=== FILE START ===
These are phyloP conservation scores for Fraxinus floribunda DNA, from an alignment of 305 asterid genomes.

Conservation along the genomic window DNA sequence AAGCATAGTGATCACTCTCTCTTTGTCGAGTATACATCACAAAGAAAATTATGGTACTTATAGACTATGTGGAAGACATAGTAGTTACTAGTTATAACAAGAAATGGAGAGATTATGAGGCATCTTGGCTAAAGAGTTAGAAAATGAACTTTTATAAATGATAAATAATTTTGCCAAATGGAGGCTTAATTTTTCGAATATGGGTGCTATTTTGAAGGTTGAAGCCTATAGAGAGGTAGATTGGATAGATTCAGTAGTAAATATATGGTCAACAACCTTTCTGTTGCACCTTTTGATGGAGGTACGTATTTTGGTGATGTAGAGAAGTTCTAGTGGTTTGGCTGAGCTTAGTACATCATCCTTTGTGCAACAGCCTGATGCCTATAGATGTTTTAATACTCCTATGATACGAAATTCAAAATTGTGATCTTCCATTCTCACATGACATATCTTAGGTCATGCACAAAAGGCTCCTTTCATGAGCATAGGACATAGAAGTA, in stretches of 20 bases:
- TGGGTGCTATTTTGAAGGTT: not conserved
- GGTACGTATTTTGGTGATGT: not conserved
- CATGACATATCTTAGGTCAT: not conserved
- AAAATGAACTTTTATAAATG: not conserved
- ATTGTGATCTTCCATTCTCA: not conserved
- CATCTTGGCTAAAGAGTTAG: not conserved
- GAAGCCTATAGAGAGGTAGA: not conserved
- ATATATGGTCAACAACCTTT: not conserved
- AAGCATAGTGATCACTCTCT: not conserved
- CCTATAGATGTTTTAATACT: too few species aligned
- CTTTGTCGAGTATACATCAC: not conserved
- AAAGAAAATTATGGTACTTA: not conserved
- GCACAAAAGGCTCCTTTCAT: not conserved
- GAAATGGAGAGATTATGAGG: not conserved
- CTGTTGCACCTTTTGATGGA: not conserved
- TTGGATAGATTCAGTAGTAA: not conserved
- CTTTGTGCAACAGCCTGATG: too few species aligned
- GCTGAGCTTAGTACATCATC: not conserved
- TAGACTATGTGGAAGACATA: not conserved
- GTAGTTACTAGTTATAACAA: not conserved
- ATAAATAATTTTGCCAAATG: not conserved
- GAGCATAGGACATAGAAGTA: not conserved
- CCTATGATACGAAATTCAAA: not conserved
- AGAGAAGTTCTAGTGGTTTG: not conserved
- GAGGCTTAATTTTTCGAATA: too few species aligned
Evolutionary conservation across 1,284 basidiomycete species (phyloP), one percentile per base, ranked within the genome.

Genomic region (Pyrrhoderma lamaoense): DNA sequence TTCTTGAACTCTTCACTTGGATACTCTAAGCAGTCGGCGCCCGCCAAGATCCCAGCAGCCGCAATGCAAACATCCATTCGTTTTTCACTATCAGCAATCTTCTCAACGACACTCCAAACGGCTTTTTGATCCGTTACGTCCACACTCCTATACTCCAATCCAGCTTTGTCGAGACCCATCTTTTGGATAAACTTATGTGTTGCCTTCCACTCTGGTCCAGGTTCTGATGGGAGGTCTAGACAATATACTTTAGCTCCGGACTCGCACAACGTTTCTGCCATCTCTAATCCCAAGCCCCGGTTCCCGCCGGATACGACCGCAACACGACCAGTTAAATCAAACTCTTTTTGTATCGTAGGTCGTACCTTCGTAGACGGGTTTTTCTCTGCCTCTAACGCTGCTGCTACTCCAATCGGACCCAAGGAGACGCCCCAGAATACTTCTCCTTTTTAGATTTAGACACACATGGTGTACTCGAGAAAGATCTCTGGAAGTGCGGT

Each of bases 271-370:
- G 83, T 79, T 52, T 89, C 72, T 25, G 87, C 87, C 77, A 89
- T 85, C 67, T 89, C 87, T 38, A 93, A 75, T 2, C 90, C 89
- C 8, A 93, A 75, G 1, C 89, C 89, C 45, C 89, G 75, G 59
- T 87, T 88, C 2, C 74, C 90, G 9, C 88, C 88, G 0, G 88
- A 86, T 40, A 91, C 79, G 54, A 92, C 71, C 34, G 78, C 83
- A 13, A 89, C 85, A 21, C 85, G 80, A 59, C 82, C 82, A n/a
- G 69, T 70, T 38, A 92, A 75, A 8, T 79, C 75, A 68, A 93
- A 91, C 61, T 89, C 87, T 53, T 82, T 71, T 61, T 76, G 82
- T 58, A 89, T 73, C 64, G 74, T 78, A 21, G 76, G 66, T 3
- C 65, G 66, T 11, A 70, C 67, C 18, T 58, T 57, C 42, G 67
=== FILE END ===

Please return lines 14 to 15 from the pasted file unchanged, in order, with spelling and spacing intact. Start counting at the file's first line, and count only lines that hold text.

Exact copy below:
- AAAGAAAATTATGGTACTTA: not conserved
- GCACAAAAGGCTCCTTTCAT: not conserved